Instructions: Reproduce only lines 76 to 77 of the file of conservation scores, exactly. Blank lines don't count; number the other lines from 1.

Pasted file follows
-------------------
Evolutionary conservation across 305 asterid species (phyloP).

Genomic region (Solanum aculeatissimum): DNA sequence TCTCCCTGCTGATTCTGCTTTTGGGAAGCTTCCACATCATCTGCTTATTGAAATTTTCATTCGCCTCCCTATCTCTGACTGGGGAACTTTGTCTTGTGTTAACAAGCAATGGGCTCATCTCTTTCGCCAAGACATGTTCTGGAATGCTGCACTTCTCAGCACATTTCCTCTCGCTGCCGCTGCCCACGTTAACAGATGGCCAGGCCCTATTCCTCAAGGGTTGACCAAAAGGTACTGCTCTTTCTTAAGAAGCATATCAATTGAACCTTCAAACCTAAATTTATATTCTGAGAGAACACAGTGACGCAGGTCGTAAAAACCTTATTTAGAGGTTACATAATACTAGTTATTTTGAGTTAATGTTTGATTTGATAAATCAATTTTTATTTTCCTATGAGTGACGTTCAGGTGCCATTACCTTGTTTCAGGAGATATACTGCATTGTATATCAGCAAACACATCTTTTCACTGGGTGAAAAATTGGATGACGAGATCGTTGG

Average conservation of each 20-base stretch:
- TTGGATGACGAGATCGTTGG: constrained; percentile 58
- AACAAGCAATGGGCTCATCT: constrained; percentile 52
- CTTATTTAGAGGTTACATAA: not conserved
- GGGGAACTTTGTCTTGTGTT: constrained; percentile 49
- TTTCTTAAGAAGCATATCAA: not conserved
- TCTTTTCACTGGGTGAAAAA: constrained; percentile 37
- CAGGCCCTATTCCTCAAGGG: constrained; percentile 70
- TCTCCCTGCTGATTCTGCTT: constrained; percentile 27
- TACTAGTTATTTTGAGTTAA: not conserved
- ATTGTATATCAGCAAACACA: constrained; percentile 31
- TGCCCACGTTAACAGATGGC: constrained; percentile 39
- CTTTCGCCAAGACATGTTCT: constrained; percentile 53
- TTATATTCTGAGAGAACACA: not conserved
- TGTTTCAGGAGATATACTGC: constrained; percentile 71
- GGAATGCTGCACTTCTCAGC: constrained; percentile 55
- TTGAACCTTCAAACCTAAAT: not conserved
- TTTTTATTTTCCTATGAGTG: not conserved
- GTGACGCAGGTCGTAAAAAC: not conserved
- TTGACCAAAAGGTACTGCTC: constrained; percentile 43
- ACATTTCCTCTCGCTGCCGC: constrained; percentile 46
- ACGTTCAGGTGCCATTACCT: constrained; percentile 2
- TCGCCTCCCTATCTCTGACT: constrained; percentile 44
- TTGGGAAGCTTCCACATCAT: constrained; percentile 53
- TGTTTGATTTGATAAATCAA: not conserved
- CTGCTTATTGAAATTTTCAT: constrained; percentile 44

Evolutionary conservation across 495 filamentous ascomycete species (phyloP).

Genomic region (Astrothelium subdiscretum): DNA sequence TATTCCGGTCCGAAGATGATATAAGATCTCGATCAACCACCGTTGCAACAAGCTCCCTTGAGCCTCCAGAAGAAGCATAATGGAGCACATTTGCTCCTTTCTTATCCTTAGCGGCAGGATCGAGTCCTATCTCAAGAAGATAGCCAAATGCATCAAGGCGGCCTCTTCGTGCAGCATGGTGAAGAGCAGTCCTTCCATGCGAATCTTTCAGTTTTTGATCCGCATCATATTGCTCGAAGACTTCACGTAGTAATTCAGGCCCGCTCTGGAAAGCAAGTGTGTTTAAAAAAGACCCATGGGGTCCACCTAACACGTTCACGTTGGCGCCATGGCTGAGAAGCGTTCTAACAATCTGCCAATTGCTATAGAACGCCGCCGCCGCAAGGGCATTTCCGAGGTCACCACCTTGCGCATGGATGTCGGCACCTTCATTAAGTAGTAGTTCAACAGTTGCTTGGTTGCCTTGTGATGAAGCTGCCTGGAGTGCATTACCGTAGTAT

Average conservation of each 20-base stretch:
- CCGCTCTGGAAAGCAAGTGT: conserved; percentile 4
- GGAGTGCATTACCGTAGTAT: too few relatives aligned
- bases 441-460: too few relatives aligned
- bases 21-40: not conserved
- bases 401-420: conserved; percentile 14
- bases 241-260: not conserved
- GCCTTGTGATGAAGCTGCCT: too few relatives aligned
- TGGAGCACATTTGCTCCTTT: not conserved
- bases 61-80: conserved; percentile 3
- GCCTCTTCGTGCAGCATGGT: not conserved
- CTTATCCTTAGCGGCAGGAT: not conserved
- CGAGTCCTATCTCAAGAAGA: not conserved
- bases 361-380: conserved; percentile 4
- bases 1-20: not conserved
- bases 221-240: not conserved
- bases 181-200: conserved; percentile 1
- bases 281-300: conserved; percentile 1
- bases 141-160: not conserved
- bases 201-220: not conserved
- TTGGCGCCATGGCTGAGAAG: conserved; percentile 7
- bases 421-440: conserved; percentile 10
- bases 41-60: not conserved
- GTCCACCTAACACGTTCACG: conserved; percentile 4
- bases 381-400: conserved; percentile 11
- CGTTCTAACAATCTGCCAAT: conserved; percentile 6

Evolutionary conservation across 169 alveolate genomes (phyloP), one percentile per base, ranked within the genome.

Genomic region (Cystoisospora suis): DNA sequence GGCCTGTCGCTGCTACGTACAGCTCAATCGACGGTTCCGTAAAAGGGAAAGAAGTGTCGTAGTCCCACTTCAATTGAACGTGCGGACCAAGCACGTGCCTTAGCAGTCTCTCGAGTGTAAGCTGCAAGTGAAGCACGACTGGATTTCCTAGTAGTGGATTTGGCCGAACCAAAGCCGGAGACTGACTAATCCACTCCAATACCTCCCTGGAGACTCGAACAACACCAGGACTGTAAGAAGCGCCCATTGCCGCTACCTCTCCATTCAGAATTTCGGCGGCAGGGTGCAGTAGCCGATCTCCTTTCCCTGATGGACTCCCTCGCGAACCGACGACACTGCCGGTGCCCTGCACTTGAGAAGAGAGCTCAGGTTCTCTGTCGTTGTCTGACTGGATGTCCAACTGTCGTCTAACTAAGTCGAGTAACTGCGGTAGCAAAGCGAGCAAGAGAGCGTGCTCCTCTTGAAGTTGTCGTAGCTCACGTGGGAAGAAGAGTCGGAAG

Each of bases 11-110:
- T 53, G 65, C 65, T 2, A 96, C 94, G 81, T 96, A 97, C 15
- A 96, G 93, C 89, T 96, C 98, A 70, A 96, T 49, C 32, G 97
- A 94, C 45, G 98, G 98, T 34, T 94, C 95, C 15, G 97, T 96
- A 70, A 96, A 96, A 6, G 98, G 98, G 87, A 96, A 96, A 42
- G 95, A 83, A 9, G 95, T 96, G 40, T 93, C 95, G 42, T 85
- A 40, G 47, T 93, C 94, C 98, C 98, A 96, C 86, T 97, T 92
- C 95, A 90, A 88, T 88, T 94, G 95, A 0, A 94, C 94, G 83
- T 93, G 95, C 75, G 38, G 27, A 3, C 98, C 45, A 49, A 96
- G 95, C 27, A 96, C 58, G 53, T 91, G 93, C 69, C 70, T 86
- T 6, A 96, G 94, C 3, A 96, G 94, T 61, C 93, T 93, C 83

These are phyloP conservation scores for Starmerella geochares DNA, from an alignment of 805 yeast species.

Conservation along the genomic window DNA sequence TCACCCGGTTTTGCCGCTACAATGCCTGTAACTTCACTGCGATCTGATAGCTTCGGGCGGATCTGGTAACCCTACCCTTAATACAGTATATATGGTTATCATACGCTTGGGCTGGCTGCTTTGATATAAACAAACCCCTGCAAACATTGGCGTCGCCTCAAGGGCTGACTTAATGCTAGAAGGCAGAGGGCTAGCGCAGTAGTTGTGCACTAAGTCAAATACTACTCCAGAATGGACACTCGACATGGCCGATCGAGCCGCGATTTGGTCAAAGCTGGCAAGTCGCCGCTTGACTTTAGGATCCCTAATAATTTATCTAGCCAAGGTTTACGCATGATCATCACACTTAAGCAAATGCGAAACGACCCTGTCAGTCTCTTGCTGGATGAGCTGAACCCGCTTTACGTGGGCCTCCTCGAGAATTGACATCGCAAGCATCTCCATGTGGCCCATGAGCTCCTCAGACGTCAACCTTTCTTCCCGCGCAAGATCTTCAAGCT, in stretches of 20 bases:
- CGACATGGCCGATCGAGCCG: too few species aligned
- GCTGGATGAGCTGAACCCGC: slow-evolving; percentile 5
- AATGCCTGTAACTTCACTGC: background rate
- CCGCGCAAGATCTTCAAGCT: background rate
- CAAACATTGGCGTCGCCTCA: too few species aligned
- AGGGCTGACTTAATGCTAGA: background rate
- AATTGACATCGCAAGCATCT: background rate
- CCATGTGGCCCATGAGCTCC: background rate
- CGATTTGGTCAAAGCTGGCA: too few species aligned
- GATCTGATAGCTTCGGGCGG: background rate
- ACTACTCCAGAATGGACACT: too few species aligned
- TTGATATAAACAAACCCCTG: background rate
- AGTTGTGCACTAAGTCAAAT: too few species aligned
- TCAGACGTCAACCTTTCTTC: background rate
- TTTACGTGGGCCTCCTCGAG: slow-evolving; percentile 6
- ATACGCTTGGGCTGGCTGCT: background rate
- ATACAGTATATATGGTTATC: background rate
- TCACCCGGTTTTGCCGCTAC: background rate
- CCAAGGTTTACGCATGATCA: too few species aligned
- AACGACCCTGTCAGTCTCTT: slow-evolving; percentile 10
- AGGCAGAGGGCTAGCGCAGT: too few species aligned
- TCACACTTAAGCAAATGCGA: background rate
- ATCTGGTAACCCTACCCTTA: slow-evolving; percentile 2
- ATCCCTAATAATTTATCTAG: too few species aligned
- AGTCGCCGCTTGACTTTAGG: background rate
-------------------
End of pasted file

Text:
- CAAACATTGGCGTCGCCTCA: too few species aligned
- AGGGCTGACTTAATGCTAGA: background rate